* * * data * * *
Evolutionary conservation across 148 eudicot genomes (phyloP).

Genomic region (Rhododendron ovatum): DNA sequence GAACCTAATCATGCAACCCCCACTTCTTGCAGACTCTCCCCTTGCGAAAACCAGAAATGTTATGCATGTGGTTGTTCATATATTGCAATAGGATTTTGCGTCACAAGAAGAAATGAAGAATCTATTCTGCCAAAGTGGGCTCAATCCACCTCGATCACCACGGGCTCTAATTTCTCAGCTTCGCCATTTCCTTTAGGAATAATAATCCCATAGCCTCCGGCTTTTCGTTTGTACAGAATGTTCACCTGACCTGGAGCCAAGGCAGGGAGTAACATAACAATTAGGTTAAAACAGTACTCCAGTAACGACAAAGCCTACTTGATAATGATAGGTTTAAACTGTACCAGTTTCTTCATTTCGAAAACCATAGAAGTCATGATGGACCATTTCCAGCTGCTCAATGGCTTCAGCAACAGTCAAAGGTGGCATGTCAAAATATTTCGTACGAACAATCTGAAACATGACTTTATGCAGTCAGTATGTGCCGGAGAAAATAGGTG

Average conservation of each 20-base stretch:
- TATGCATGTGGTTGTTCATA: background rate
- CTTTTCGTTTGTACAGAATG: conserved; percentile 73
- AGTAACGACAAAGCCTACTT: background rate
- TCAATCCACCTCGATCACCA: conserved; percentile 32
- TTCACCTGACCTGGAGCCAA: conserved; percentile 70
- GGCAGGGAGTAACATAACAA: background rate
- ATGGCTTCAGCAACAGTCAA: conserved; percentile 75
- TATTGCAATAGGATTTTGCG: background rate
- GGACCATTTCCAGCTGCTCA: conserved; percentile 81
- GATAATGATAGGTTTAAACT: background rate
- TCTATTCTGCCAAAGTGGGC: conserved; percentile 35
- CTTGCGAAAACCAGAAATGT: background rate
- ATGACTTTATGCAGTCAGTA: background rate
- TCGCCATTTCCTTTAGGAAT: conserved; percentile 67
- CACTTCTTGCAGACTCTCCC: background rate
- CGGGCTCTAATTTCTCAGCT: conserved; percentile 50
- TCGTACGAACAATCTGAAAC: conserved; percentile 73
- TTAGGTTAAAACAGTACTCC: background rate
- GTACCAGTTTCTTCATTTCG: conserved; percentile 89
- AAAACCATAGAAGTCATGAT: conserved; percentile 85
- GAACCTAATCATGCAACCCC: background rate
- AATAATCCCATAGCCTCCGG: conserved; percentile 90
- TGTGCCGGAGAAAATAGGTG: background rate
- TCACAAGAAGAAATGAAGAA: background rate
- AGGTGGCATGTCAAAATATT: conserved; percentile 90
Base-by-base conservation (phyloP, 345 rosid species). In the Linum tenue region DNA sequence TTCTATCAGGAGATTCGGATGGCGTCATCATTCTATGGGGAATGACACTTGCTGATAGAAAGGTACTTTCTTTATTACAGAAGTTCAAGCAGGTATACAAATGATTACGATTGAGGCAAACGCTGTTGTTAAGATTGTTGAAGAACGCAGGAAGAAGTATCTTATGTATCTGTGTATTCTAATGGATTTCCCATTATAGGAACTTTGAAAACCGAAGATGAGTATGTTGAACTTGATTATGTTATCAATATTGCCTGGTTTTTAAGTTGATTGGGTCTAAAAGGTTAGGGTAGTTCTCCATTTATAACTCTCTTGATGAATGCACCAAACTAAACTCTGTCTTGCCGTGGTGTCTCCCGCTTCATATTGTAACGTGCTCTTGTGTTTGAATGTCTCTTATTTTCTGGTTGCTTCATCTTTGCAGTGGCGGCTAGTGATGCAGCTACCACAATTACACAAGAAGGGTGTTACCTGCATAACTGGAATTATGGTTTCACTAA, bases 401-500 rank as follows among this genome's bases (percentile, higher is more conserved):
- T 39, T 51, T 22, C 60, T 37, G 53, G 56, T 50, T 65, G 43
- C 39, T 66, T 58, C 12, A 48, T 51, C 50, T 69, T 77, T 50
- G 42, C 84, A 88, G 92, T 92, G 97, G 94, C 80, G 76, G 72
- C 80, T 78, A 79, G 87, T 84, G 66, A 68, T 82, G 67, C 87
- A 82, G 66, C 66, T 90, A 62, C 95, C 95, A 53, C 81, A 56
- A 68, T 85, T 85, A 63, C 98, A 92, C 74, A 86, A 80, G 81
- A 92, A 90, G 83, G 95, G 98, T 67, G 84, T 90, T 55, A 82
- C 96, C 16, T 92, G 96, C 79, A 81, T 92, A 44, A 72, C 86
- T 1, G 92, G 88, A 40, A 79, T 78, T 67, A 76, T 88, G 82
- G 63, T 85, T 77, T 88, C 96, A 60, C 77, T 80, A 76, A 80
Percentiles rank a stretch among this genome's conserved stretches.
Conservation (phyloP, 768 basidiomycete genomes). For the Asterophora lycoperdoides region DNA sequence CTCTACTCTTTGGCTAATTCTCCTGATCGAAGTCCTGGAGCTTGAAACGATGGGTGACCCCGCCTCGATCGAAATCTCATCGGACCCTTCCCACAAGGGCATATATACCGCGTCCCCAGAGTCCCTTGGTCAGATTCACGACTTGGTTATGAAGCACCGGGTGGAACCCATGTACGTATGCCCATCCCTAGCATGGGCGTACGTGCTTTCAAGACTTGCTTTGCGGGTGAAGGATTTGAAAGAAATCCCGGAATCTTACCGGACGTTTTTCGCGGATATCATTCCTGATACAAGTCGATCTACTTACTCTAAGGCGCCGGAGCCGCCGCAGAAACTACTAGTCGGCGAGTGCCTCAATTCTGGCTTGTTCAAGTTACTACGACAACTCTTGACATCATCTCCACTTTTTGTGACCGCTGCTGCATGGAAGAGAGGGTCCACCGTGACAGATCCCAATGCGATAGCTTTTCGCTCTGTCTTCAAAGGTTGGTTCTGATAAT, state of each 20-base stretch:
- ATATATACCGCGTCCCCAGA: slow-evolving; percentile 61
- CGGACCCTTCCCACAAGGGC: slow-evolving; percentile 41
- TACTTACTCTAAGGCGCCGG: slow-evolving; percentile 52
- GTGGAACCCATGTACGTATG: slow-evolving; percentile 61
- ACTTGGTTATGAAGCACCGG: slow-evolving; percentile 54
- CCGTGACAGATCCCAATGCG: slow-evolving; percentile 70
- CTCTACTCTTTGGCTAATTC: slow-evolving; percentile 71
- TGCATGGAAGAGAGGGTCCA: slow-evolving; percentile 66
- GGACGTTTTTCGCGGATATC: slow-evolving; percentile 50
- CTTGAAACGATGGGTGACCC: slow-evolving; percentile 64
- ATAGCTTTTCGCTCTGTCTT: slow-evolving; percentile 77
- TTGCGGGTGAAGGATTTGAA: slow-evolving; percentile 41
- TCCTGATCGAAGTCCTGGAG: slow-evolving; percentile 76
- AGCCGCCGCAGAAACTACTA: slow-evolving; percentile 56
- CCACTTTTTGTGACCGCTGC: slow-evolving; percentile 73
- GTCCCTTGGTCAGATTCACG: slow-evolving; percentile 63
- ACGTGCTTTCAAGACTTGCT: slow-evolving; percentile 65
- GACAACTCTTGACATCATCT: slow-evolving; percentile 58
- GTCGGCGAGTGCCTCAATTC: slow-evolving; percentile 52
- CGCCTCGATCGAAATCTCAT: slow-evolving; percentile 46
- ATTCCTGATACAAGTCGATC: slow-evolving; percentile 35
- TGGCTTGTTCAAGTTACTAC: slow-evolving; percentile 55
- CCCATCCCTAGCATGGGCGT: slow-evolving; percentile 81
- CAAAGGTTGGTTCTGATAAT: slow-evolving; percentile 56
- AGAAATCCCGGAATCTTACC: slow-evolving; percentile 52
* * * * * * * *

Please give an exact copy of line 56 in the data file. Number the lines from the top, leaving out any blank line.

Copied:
- CCACTTTTTGTGACCGCTGC: slow-evolving; percentile 73